EL SEGUNDO, Calif. -- Jonathan Quick deflected everything that came his way. His form never wavered and the message was clear: He wasn't giving up anything on this day, or most other days, for that matter.
It had nothing to do with pucks. Practice was over, and Quick was in full shutdown mode with reporters. He did not care to name a favorite Stanley Cup Final when he was growing up, nor did he want to talk about facing 40-year-old counterpart Martin Brodeur of the New Jersey Devils.
It wasn't unusual. On an off day during the Western Conference Semifinals, Quick walked into the locker room and, upon seeing a group of media entering, made a bee-line into dressing room.
But there's no hiding now. Quick has a well-deserved spot on the biggest stage in hockey as the Los Angeles Kings go for their first Stanley Cup, starting with Game 1 on Wednesday. While Quick isn't openly talking about who's at the other end of the ice, captain Dustin Brown stated what most people are thinking.
"I think that's an exciting matchup for Quickie," Brown said. "Given the year that he's had, to have a Hall of Famer at the other end compete against us is exciting because that's probably the one position, one-on-one, that you kind of have a matchup."
The two are 14 years apart in age, and the storyline is too juicy to ignore. Brodeur is the all-time winningest goalie in NHL history and has won the Stanley Cup three times – the first when Quick was 9. If New Jersey wins, Brodeur could neatly call it a career. If Los Angeles wins, it's the changing of the guard, with the 26-year-old Quick officially taking the torch from the so-called old man.
Kings coach Darryl Sutter heaps praise in tablespoons, and when continually asked to compare Quick with his former goalie Miikka Kiprusoff earlier this season, Sutter says there is no comparison because Quick does not have a body of work like Kiprusoff.
Not surprisingly, Sutter wasn't eager to compare Quick and Brodeur.
"Marty's played 20 some years, Quicker's played three," Sutter said. "That would be the biggest difference. And Marty's won how many Stanley Cups? End of story."
Quick's story could end with the Conn Smythe Trophy in his hands. He has a 1.54 goals-against average and .946 save percentage in 14 games. He is 8-0 on the road, an unheard of run in the Stanley Cup Playoffs.
Quick won eight straight playoff starts and did not allow more than two goals in any of those games, which matches the longest such streak within one season by Terry Sawchuk of the Detroit Red Wings in 1952. Quick's one blemish is a 98-foot goal by Derek Morris of the Phoenix Coyotes in Game 1 of the conference finals. Since then, Quick has allowed seven goals in 15 periods.
Marty McSorley, a former King who works as an analyst, stresses Quick's importance to the Kings' breakout.
"The kid in net right now gives them the ability in that they've got three leadership defensemen in [Rob] Scuderi, [Willie] Mitchell and Matt Greene -- you don't have to ask too much from them," McSorley said. "They can go out and they can settle the game down. They can control their own end. They can allow these younger guys – [Drew] Doughty, [Alec] Martinez and [Slava] Voynov – to give you the offense from the back side, to advance the puck in a hurry. It starts from Quick, and it comes out from there."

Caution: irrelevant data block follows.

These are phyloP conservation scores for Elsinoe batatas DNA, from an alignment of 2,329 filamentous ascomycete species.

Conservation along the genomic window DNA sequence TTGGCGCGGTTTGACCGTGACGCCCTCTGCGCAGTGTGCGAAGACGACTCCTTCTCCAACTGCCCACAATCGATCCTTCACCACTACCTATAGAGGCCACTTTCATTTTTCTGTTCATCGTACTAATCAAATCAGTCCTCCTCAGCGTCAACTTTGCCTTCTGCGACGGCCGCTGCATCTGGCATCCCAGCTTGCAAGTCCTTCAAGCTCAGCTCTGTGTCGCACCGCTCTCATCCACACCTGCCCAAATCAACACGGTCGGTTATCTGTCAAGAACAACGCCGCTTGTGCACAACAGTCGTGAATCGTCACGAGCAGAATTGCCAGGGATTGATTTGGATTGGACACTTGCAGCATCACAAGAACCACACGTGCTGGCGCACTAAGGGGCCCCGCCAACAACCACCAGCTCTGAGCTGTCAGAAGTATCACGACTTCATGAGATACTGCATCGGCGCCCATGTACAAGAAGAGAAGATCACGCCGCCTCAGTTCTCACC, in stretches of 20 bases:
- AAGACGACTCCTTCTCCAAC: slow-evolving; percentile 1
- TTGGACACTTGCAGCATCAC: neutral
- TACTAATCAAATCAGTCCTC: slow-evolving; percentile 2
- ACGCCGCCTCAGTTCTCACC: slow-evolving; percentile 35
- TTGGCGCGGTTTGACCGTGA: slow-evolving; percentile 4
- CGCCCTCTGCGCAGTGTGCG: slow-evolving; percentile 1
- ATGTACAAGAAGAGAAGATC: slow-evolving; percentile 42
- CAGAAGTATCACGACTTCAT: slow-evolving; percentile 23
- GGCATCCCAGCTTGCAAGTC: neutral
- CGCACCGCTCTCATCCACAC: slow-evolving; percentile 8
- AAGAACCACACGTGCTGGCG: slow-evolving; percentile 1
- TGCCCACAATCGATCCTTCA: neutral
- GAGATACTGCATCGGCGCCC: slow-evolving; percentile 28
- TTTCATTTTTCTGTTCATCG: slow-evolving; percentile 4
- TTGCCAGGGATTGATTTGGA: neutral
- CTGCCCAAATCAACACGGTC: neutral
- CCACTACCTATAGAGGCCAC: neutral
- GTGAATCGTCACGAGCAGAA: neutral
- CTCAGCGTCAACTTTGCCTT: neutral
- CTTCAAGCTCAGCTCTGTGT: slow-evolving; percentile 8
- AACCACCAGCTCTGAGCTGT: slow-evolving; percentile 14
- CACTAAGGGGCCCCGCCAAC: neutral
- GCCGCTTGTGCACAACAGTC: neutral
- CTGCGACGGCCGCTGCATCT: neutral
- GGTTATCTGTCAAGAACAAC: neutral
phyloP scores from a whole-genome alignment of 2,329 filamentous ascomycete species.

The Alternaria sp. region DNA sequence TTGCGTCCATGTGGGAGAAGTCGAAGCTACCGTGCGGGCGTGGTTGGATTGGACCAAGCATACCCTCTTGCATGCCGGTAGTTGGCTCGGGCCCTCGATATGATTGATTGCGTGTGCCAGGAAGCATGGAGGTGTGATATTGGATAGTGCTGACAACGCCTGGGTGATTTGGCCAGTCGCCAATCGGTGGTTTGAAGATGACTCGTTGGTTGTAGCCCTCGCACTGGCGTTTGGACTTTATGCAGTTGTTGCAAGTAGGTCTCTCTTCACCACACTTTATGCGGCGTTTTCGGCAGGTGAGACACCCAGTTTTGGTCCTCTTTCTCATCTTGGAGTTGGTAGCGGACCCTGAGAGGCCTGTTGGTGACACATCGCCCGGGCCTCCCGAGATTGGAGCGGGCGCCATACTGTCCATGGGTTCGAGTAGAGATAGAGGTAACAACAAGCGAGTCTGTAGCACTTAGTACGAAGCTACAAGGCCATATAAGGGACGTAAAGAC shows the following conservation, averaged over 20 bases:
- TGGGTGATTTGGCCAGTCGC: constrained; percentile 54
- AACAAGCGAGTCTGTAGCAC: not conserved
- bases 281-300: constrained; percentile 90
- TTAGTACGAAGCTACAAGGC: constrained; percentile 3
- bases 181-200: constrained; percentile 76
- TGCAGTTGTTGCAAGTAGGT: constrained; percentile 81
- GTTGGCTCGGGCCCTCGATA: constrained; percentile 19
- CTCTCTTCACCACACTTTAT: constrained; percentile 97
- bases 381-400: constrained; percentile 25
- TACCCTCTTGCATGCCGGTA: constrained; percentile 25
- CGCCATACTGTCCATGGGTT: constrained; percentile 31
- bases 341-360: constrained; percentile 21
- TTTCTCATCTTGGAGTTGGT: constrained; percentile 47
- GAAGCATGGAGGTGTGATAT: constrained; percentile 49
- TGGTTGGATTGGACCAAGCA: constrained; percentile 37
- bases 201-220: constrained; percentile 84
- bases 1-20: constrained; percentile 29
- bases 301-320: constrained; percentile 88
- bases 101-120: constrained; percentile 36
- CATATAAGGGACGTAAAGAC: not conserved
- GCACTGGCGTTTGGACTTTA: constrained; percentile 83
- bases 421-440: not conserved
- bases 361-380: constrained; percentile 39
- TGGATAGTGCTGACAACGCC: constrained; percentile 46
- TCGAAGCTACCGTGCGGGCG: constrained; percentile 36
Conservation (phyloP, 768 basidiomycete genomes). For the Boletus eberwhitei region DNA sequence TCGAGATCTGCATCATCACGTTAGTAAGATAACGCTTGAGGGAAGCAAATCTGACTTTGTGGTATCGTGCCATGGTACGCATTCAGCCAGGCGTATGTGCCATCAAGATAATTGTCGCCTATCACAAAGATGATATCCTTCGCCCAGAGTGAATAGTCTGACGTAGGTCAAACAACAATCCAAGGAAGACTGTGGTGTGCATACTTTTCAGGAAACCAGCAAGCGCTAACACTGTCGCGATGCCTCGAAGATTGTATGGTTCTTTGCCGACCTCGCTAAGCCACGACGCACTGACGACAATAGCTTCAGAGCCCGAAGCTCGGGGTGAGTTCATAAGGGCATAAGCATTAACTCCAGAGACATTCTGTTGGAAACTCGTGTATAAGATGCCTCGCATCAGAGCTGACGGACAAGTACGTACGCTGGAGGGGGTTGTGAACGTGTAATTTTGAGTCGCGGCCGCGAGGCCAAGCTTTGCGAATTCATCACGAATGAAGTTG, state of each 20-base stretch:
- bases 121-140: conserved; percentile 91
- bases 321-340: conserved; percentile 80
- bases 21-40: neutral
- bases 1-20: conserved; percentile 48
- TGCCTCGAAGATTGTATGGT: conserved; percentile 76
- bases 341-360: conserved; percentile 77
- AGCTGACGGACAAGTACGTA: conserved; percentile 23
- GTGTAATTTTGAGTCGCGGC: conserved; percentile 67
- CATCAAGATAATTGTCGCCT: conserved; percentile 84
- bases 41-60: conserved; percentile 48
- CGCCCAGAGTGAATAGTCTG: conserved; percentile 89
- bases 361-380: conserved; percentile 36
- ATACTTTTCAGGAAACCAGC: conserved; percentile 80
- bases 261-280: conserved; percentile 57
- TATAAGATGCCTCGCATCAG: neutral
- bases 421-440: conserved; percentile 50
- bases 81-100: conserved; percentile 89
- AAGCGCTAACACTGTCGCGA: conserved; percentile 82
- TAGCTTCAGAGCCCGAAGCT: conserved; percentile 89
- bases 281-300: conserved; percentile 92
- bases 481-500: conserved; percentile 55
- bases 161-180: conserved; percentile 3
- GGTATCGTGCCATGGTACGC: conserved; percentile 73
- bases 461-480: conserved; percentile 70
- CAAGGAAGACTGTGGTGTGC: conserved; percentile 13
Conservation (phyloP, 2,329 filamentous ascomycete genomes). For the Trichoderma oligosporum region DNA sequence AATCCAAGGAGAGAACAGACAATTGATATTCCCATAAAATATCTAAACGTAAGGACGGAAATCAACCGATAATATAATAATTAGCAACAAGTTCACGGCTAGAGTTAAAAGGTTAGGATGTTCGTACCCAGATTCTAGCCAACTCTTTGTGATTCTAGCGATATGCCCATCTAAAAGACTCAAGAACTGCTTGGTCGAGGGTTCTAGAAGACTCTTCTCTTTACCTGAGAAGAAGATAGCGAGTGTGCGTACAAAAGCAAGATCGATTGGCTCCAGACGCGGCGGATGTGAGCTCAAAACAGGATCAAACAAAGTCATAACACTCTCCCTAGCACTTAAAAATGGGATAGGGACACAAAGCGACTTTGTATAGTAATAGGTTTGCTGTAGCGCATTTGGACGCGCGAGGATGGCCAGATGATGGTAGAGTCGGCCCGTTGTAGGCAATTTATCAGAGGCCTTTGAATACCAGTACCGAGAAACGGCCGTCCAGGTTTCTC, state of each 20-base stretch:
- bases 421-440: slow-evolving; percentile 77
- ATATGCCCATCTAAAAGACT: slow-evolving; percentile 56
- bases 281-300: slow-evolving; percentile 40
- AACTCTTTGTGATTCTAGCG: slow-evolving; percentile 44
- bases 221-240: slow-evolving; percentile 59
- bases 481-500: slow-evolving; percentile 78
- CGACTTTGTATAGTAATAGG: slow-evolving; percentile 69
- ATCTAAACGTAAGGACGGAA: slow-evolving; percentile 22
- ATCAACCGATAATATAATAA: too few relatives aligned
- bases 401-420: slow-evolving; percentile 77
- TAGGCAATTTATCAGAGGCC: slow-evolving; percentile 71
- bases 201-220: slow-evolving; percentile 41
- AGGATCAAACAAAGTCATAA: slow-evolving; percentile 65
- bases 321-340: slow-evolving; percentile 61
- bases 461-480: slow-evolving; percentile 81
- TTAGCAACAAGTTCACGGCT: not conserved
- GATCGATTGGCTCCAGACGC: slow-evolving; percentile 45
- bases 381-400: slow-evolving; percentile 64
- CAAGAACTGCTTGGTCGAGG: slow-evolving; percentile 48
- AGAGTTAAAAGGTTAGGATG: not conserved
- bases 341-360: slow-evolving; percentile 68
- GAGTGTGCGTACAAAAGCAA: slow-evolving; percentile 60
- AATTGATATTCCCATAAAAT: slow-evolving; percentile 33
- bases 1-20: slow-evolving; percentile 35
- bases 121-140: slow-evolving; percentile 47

While Brodeur will be playing his 200th playoff game and fourth Final, Quick has never been in this big of a spotlight. Nothing would suggest he isn't ready for it. Asked if Quick will thrive being in the Final, Kings goaltending coach Bill Ranford said simply, "I think he thrives on playing hockey."
Ranford remembers the Quick of five years ago, the Milford, Conn., kid known for his napping. The stories get mixed up in the re-telling, but the gist is that when Ranford went to see Quick when Quick was sent from the ECHL's Reading Royals to the Kings' American Hockey League affiliate in Manchester, Quick overslept and missed the meeting, which earned him a reprimand from the Kings' brass.
"Tough message," Ranford said. "We had issues early on. There were times where he forgot about time and he was sleeping. But I had good talks with [former Reading coach] Karl Taylor."
Quick's concentration now defines him, especially before games as Quick is an aficionado of hip-hop music.
Before home playoff games the Kings run a taped video segment that shows pictures of Doughty and Quick, among others, during their youth hockey days. One photo shows Quick at around 5 or 6 with a goalie stick in his hands.
"That's a good sign," Quick said.
Perhaps Quick was born to tend net for the Kings, whose franchise miseries long centered around a lack of stability in goal. Outside of Rogie Vachon in the 1970s, Kelly Hrudey in the 1990s and a briefly successful stint by Felix Potvin in the early 2000s, there has been a perpetual black hole in L.A.